Scripps Research professor K. Barry Sharpless, PhD, has been awarded the 2022 Nobel Prize in Chemistry for his groundbreaking research in developing “click chemistry,” an ingenious method for building molecules.
Sharpless, the W.M. Keck Professor of Chemistry, shares the prize with Carolyn R. Bertozzi, PhD, of Stanford University and Morten Meldal, PhD, of the University of Copenhagen for the development of click chemistry and bioorthogonal chemistry, according to the Nobel Prize committee.
Sharpless previously shared the 2001 Nobel Prize in Chemistry for his work on chirally catalyzed oxidation reactions, making him the second scientist ever to win two Nobel Prizes in Chemistry. Frederick Sanger won the Nobel Prize in Chemistry in 1958 and 1980.
“Barry Sharpless has had a tremendous impact on chemistry, first with his development of asymmetric synthesis and now with his elegant ‘click chemistry,’” says Peter Schultz, PhD, President and CEO of Scripps Research. “His work opened whole new scientific frontiers that have had a major impact on the fields of chemistry, biology and medicine. Barry has a remarkable combination of chemical insight, uncanny intuition and real-world practicality—he is a chemist’s chemist and a wonderful colleague.”
“Click chemistry”—a term Sharpless coined—is a set of methods for constructing chemical compounds via irreversible, highly efficient reactions between smaller molecules. The “click” refers to the LEGO™-like ease of fitting these modular elements together. This platform has transformed how scientists approach drug discovery, bioimaging and even more.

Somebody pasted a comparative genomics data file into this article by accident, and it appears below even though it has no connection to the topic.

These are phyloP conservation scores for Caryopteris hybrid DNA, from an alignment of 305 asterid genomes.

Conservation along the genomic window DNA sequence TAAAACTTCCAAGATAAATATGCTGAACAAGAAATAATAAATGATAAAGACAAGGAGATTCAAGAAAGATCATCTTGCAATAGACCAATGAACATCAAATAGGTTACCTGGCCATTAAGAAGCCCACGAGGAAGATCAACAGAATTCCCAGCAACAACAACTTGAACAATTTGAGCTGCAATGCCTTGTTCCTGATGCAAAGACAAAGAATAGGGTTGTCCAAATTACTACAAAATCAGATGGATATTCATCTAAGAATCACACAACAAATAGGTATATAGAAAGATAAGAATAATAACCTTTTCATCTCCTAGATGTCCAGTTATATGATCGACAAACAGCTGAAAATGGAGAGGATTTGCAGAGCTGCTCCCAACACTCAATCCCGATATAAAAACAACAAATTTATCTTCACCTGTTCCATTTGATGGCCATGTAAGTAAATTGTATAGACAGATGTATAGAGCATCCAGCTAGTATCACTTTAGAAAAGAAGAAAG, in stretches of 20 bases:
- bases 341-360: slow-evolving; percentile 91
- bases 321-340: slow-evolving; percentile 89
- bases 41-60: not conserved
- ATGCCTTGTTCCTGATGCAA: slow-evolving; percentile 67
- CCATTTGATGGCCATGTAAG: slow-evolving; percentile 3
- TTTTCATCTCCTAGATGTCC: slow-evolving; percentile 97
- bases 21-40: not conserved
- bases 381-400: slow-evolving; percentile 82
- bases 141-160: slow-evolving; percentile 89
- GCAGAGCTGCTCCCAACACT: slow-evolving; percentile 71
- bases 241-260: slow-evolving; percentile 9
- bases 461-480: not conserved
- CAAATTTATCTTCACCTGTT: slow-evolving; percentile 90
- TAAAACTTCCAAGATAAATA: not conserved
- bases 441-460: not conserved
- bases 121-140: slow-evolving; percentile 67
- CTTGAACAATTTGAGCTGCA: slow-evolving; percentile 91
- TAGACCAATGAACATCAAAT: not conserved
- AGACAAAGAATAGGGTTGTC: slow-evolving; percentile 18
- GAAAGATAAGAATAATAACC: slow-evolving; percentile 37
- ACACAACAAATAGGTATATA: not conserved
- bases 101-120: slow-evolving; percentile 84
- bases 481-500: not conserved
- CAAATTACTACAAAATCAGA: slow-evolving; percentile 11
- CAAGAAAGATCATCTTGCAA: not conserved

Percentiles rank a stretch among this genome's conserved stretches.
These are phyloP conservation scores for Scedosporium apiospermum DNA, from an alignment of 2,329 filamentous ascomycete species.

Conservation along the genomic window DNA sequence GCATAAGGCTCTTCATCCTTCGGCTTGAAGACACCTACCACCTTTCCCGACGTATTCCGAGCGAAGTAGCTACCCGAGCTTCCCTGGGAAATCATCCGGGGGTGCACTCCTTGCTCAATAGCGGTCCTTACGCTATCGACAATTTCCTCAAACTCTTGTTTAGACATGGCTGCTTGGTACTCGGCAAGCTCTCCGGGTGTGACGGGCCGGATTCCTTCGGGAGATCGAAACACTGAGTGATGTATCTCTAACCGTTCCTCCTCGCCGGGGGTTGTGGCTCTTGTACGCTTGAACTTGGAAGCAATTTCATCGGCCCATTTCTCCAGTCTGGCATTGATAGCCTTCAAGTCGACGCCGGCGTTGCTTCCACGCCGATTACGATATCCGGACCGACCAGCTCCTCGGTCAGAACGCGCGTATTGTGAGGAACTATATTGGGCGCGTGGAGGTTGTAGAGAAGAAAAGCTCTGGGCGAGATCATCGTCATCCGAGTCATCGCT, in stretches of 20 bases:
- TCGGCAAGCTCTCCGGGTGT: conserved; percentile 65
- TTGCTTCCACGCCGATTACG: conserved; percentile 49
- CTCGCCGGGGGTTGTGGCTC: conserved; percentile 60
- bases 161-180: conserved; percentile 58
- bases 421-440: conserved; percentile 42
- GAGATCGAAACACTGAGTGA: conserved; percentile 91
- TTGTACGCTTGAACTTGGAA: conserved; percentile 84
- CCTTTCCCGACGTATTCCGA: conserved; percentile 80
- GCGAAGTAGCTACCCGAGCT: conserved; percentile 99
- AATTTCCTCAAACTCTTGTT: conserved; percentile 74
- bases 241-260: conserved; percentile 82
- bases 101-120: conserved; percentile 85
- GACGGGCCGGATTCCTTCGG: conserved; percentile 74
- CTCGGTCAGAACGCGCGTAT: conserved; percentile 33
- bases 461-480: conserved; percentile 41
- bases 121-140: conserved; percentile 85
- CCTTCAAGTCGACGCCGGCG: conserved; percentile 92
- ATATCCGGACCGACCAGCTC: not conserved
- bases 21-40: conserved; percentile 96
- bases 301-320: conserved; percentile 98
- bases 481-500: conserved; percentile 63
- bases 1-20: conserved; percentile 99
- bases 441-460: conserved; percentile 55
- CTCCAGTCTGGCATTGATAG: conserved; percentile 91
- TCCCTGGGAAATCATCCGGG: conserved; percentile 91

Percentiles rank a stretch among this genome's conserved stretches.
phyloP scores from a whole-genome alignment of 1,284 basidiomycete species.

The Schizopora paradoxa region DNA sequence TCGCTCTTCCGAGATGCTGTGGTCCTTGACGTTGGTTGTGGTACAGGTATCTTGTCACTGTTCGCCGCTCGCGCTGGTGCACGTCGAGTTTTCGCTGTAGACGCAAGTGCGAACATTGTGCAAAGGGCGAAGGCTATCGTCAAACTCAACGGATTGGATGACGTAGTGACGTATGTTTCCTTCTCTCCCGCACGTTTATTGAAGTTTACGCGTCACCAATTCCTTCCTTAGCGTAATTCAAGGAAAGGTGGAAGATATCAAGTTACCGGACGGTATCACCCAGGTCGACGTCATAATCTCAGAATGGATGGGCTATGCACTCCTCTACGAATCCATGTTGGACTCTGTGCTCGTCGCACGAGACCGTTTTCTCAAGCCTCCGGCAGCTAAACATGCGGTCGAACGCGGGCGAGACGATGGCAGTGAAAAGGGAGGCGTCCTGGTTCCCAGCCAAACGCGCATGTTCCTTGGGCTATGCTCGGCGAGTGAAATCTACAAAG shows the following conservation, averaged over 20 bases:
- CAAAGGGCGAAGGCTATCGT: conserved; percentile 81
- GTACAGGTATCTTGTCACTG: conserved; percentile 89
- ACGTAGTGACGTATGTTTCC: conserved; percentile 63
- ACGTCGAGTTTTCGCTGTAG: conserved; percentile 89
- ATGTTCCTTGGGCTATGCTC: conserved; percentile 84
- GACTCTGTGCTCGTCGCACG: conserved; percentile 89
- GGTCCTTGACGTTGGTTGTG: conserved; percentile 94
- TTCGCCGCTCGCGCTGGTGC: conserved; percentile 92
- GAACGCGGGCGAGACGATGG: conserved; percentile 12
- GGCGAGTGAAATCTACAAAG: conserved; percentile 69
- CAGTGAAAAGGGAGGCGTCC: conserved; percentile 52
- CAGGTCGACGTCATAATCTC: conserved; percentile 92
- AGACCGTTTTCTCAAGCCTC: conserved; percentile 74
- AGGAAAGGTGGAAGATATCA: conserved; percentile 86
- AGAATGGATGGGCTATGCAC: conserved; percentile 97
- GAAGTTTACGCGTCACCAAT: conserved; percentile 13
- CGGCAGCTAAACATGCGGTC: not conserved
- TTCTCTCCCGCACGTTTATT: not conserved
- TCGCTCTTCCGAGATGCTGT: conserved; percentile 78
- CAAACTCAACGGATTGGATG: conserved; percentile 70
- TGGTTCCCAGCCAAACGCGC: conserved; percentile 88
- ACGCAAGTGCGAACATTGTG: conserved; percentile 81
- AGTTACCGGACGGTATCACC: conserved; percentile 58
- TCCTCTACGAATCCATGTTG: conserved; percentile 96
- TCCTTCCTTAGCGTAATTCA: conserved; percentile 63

“This year’s Prize in Chemistry deals with not overcomplicating matters, instead working with what is easy and simple. Functional molecules can be built even by taking a straightforward route,” stated Johan Åqvist, Chair of the Nobel Committee for Chemistry.
Sharpless first studied chemistry at Dartmouth College, later going on to receive his PhD in Chemistry from Stanford University. Before joining Scripps Research, he was a professor in chemistry at the Massachusetts Institute of Technology (MIT) and Stanford.
Sharpless has received countless awards and honors for his foundational work in the field, including—most recently—the Royal Society of Chemistry’s Sir Derek Barton Gold Medal. Today, the Sharpless lab pursues useful new reactivity and general methods for selectively controlling chemical reactions.